Thursday, June 11, 2020

Some notes on moats

Below are 5 core resources for thinking through the development, maintenance, and evolution of economic moats.

You have Discovered Product/Market Fit. What about a Moat? - Tren Griffin

  • Why does a business need a moat? The answer is simple: even if a business discovers solutions to the value hypothesis and the growth hypotheses without a moat the probability of the business being financially successful over time is remote. 
  • Mistakes are easy to make when trying to make predictions about moat strength, value and duration. 
  • Predicting the future of a moat is so hard because the markets in which they operate are complex and adaptive. 
  • Moat creation is incredibly hard and rare and maintaining one is hard as well. It is a big mistake to confuse a moat shortage with an innovation shortage.
  • The existence of a moat is critical to reducing competition risk.

Charlie Munger on Moats (First of the Four Essential Filters) - Tren Griffin

  • 4 Skills Related to Moats
    • Creating a moat
    • Identifying a moat that others have created
    • Identifying a startup that may acquire a moat before it is evident 
    • Describing a moat in academic terms
  • 5 Primary Moats
    • Supply-Side Economies of Scale
    • Demand-side Economies of Scale (Network Effects)
    • Brand
    • Regulation
    • Patents and Intellectual Property

CB Insights: 19 Business Moats That Helped Shape The World’s Most Massive Companies
  • Network effect moats
    • Marketplace network effect
    • Data network effect
    • Platform network effect
  • Cost moats
    • Switching costs
    • Sunk cost
    • Cost advantage
  • Cultural Moats
    • Brand-based
    • Tradition-based
  • Resource Moats
    • Intellectual Property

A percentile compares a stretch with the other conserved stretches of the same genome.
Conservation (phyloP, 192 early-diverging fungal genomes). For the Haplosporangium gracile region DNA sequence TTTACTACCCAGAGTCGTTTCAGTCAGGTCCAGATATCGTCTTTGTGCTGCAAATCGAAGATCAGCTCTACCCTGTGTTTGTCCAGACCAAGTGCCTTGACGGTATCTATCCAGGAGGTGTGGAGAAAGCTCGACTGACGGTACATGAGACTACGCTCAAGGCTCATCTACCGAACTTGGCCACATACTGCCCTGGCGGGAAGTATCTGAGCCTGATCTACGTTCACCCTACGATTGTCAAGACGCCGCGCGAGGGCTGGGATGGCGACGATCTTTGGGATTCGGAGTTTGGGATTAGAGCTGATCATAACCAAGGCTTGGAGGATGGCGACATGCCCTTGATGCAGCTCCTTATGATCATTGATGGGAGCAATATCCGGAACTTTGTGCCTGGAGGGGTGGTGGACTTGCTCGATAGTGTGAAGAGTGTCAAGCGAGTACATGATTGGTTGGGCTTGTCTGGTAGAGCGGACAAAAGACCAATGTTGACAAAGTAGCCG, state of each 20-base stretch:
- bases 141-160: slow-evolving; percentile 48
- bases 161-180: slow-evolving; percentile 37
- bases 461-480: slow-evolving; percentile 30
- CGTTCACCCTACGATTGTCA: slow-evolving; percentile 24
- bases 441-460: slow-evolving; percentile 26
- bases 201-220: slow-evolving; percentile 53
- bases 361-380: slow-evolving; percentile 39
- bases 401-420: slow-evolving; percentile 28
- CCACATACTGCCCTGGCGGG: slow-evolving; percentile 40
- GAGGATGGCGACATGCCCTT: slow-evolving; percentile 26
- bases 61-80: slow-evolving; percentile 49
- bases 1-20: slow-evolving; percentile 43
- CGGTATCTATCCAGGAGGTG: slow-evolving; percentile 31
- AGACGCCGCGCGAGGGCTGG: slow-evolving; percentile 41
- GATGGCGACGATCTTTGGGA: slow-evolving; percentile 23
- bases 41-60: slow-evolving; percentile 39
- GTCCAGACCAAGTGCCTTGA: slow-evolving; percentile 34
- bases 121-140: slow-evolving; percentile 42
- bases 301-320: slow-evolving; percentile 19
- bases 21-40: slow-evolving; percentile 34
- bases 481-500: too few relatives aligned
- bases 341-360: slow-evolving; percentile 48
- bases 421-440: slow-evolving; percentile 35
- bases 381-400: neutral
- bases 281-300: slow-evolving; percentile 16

• Knowledge
    • Regulatory

A Taxonomy of Moats - Jerry Neumann

  • Value is created through innovation, but how much of that value accrues to the innovator depends partly on how quickly their competitors imitate the innovation. Innovators must deter competition to get some of the value they created. These ways of deterring competition are called, in various contexts, barriers to entry, sustainable competitive advantages, or, colloquially, moats.
  • Moats draw their power to prevent imitation from one of four basic sources:
    • The state
    • Special know-how
    • Scale
    • System rigidity
A Taxonomy of Moats - Jerry Neumann

Measuring the Moat - Michael Mauboussin

  • There are three broad sources of added value: production advantages, consumer advantages, and external (e.g., government) factors. 
    • NOT brand: "brand is clearly not sufficient to ensure that a company earns economic profits, much less sustainable economic profits"
  • Production advantages
    • Process advantage
      • Indivisibility
      • Complexity
      • Rate of change in process cost.
      • Protection
      • Resource Uniqueness
    • Economies of scale
      • Distribution
      • Purchasing
      • Research & Development
      • Advertising
  • Consumer advantages
    • Habit and high horizontal differentiation
    • Experience goods
    • Switching costs and customer lock-in
    • Network effects
  • External Factors
    • Government